6. I am being steered towards 3 phase in my new house. There seems little chance of escaping this so I may as well embace it (while wearing a pair of those long sleeve rubber gloves 😉 ). It gives opportunities later, and negates the need to beg quite so hard for permission for my desired amount of PV. But I am wondering if there is a definite answer as to how the metering works in a domestic application. My experience of 3 phase billing is limited to my Dad's work where reactive loads were worried about (a half remembered conversation when I was 10 years old), and my old London flat where the supplier would send an engineer round every year when we complained about the £9000 bill because one of the 3 spinning disc meters was going backwards again... (not surprising - fluorescent lights and a lift from the 1950s all wired in the most unbalanced way possible will tend to do that...). These days my 3 phase experience is only using it at work to power my "death ray" toys. I don't pay the bills, but sometimes the man that does gets a bit upset and talks about Triads (apparently not gangs in this context) and it getting expensive for me to play, so I have to switch the toys off and perhaps I would like to go home to the family so he can save on the wage bill too? I am hoping therefore that 3 phase in a house is going to be much more straight forward. I have found some nice 3 phase inverters that claim to evenly output to all phases, and I will look to have a 3 phase immersion heater so I can easily make use of my PV. The snag comes if I try to get the house to achieve zero consumption. Do I need to balance each phase separately, or do I just need to achieve net zero across the 3 phases? The latter is obviously much easier than the former. Does the "borrowing" of small amounts of power below the meter resolution still apply to 3 phase metering, enabling the trick to control the immersion heater load? Or, in practice does it really matter? I have a near teenage daughter and a wife who can empty a hot water tank in minutes between them, so all the solar is therefore spoken for...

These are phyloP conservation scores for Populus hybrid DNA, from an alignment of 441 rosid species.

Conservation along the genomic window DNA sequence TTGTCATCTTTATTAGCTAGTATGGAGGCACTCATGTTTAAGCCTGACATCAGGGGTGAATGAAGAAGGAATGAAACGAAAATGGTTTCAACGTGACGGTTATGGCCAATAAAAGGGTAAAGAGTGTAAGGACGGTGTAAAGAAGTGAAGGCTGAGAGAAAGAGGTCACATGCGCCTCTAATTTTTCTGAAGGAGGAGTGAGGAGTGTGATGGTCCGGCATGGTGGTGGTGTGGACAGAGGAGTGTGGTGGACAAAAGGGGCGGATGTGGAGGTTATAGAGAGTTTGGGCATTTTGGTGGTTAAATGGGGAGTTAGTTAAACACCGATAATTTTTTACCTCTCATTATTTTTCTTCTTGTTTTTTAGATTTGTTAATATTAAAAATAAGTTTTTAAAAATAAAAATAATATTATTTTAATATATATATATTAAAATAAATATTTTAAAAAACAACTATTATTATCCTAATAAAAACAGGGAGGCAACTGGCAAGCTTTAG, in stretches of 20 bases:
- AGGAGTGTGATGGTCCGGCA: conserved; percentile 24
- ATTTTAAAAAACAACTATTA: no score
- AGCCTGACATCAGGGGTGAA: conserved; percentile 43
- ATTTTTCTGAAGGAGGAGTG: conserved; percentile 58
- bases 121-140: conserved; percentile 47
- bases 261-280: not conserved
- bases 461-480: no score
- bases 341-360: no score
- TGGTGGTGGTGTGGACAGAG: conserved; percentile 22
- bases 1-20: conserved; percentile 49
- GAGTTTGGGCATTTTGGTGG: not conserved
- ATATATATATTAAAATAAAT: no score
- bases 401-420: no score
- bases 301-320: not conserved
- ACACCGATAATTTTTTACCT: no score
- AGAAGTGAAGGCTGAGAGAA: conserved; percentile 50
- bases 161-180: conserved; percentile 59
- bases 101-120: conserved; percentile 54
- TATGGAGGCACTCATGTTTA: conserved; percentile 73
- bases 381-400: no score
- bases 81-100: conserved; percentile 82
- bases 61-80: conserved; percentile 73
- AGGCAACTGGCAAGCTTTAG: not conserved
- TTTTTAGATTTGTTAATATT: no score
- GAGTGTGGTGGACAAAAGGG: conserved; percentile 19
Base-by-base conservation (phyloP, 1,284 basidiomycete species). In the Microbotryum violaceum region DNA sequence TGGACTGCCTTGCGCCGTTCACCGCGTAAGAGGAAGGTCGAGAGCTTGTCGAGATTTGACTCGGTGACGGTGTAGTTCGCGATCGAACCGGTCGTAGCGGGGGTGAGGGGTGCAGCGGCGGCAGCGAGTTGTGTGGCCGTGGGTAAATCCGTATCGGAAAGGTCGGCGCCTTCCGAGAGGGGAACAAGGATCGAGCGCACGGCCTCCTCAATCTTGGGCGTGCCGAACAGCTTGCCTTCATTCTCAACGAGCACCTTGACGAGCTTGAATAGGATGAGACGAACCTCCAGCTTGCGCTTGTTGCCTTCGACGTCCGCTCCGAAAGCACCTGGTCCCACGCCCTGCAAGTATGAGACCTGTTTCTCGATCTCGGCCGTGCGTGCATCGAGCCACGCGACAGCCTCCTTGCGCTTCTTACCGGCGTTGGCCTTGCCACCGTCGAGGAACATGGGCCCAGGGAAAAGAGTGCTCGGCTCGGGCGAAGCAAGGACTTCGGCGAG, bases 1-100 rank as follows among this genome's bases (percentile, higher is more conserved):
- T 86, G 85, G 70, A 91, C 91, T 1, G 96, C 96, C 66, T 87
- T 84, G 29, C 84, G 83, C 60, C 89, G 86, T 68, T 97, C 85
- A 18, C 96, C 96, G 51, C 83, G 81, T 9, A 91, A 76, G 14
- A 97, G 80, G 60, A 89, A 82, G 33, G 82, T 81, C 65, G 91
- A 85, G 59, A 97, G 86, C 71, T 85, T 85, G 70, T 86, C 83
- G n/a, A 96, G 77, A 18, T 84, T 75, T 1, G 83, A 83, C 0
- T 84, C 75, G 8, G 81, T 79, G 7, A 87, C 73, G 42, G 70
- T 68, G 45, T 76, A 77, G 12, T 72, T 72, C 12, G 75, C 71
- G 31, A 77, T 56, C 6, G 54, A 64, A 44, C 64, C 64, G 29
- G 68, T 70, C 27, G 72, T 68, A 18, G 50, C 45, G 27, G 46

7. The planning permission is to demolish and rebuild. So I will give it a go. Thanks!